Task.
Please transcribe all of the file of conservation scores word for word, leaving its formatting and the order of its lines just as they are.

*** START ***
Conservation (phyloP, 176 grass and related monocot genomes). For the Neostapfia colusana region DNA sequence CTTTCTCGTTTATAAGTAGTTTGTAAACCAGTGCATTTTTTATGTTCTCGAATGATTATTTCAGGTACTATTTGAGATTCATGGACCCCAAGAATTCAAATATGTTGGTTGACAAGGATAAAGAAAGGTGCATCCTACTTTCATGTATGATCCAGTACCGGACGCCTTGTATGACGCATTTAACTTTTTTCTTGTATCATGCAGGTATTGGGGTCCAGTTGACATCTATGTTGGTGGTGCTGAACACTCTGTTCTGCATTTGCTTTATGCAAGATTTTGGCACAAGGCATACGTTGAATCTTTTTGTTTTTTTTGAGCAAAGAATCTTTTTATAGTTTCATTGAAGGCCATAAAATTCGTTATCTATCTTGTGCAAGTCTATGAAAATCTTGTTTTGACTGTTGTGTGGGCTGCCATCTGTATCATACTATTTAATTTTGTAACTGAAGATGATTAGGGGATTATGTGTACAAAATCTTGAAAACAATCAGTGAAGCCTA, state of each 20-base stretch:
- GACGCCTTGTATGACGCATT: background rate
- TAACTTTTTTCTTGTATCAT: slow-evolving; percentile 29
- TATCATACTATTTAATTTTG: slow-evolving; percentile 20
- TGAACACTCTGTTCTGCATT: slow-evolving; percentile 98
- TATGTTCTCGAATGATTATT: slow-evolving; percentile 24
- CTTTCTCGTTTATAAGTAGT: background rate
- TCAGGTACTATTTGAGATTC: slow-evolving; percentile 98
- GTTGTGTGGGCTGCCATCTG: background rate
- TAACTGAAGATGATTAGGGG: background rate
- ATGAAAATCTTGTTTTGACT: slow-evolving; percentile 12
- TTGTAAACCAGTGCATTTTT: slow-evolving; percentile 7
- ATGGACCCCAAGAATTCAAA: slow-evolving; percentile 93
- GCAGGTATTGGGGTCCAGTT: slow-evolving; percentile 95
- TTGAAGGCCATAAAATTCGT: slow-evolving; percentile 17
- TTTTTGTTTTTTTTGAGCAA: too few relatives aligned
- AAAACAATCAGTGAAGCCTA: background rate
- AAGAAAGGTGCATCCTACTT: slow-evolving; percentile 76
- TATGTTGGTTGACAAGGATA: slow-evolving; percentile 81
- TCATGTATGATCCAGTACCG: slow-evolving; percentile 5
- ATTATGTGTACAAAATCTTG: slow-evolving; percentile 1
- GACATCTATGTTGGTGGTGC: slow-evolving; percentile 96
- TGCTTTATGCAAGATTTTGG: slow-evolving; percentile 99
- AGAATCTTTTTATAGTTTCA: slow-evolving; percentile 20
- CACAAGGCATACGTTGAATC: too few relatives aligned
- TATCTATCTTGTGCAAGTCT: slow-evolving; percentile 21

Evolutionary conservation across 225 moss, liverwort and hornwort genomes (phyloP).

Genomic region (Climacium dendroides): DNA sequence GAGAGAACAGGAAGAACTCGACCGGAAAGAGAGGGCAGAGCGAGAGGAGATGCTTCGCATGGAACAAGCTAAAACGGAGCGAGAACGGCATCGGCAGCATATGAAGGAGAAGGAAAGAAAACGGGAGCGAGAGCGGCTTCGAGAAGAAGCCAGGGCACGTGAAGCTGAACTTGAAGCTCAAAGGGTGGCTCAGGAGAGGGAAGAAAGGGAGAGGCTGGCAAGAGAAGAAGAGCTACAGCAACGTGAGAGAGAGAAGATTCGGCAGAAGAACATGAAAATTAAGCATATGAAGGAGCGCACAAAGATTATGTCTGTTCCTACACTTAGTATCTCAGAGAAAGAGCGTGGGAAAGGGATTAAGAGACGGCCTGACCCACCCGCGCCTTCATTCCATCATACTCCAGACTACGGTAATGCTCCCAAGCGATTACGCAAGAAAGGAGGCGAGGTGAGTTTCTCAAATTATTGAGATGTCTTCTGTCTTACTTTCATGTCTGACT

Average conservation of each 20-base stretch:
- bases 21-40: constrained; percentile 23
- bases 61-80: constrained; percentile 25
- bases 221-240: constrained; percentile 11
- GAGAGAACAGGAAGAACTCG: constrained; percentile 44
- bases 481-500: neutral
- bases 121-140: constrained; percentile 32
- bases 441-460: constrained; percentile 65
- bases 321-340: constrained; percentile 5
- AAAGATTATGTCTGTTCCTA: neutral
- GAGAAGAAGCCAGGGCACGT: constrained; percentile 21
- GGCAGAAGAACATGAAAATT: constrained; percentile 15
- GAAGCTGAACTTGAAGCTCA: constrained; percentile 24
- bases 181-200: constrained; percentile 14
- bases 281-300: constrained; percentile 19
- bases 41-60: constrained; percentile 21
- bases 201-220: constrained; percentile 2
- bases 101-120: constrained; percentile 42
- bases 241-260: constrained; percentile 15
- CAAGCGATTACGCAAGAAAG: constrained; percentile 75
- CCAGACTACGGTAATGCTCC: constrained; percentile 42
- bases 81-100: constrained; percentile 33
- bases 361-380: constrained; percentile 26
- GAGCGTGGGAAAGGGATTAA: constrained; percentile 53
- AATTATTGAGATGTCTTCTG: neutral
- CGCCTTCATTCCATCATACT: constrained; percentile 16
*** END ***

Conservation (phyloP, 176 grass and related monocot genomes). For the Neostapfia colusana region DNA sequence CTTTCTCGTTTATAAGTAGTTTGTAAACCAGTGCATTTTTTATGTTCTCGAATGATTATTTCAGGTACTATTTGAGATTCATGGACCCCAAGAATTCAAATATGTTGGTTGACAAGGATAAAGAAAGGTGCATCCTACTTTCATGTATGATCCAGTACCGGACGCCTTGTATGACGCATTTAACTTTTTTCTTGTATCATGCAGGTATTGGGGTCCAGTTGACATCTATGTTGGTGGTGCTGAACACTCTGTTCTGCATTTGCTTTATGCAAGATTTTGGCACAAGGCATACGTTGAATCTTTTTGTTTTTTTTGAGCAAAGAATCTTTTTATAGTTTCATTGAAGGCCATAAAATTCGTTATCTATCTTGTGCAAGTCTATGAAAATCTTGTTTTGACTGTTGTGTGGGCTGCCATCTGTATCATACTATTTAATTTTGTAACTGAAGATGATTAGGGGATTATGTGTACAAAATCTTGAAAACAATCAGTGAAGCCTA, state of each 20-base stretch:
- GACGCCTTGTATGACGCATT: background rate
- TAACTTTTTTCTTGTATCAT: slow-evolving; percentile 29
- TATCATACTATTTAATTTTG: slow-evolving; percentile 20
- TGAACACTCTGTTCTGCATT: slow-evolving; percentile 98
- TATGTTCTCGAATGATTATT: slow-evolving; percentile 24
- CTTTCTCGTTTATAAGTAGT: background rate
- TCAGGTACTATTTGAGATTC: slow-evolving; percentile 98
- GTTGTGTGGGCTGCCATCTG: background rate
- TAACTGAAGATGATTAGGGG: background rate
- ATGAAAATCTTGTTTTGACT: slow-evolving; percentile 12
- TTGTAAACCAGTGCATTTTT: slow-evolving; percentile 7
- ATGGACCCCAAGAATTCAAA: slow-evolving; percentile 93
- GCAGGTATTGGGGTCCAGTT: slow-evolving; percentile 95
- TTGAAGGCCATAAAATTCGT: slow-evolving; percentile 17
- TTTTTGTTTTTTTTGAGCAA: too few relatives aligned
- AAAACAATCAGTGAAGCCTA: background rate
- AAGAAAGGTGCATCCTACTT: slow-evolving; percentile 76
- TATGTTGGTTGACAAGGATA: slow-evolving; percentile 81
- TCATGTATGATCCAGTACCG: slow-evolving; percentile 5
- ATTATGTGTACAAAATCTTG: slow-evolving; percentile 1
- GACATCTATGTTGGTGGTGC: slow-evolving; percentile 96
- TGCTTTATGCAAGATTTTGG: slow-evolving; percentile 99
- AGAATCTTTTTATAGTTTCA: slow-evolving; percentile 20
- CACAAGGCATACGTTGAATC: too few relatives aligned
- TATCTATCTTGTGCAAGTCT: slow-evolving; percentile 21

Evolutionary conservation across 225 moss, liverwort and hornwort genomes (phyloP).

Genomic region (Climacium dendroides): DNA sequence GAGAGAACAGGAAGAACTCGACCGGAAAGAGAGGGCAGAGCGAGAGGAGATGCTTCGCATGGAACAAGCTAAAACGGAGCGAGAACGGCATCGGCAGCATATGAAGGAGAAGGAAAGAAAACGGGAGCGAGAGCGGCTTCGAGAAGAAGCCAGGGCACGTGAAGCTGAACTTGAAGCTCAAAGGGTGGCTCAGGAGAGGGAAGAAAGGGAGAGGCTGGCAAGAGAAGAAGAGCTACAGCAACGTGAGAGAGAGAAGATTCGGCAGAAGAACATGAAAATTAAGCATATGAAGGAGCGCACAAAGATTATGTCTGTTCCTACACTTAGTATCTCAGAGAAAGAGCGTGGGAAAGGGATTAAGAGACGGCCTGACCCACCCGCGCCTTCATTCCATCATACTCCAGACTACGGTAATGCTCCCAAGCGATTACGCAAGAAAGGAGGCGAGGTGAGTTTCTCAAATTATTGAGATGTCTTCTGTCTTACTTTCATGTCTGACT

Average conservation of each 20-base stretch:
- bases 21-40: constrained; percentile 23
- bases 61-80: constrained; percentile 25
- bases 221-240: constrained; percentile 11
- GAGAGAACAGGAAGAACTCG: constrained; percentile 44
- bases 481-500: neutral
- bases 121-140: constrained; percentile 32
- bases 441-460: constrained; percentile 65
- bases 321-340: constrained; percentile 5
- AAAGATTATGTCTGTTCCTA: neutral
- GAGAAGAAGCCAGGGCACGT: constrained; percentile 21
- GGCAGAAGAACATGAAAATT: constrained; percentile 15
- GAAGCTGAACTTGAAGCTCA: constrained; percentile 24
- bases 181-200: constrained; percentile 14
- bases 281-300: constrained; percentile 19
- bases 41-60: constrained; percentile 21
- bases 201-220: constrained; percentile 2
- bases 101-120: constrained; percentile 42
- bases 241-260: constrained; percentile 15
- CAAGCGATTACGCAAGAAAG: constrained; percentile 75
- CCAGACTACGGTAATGCTCC: constrained; percentile 42
- bases 81-100: constrained; percentile 33
- bases 361-380: constrained; percentile 26
- GAGCGTGGGAAAGGGATTAA: constrained; percentile 53
- AATTATTGAGATGTCTTCTG: neutral
- CGCCTTCATTCCATCATACT: constrained; percentile 16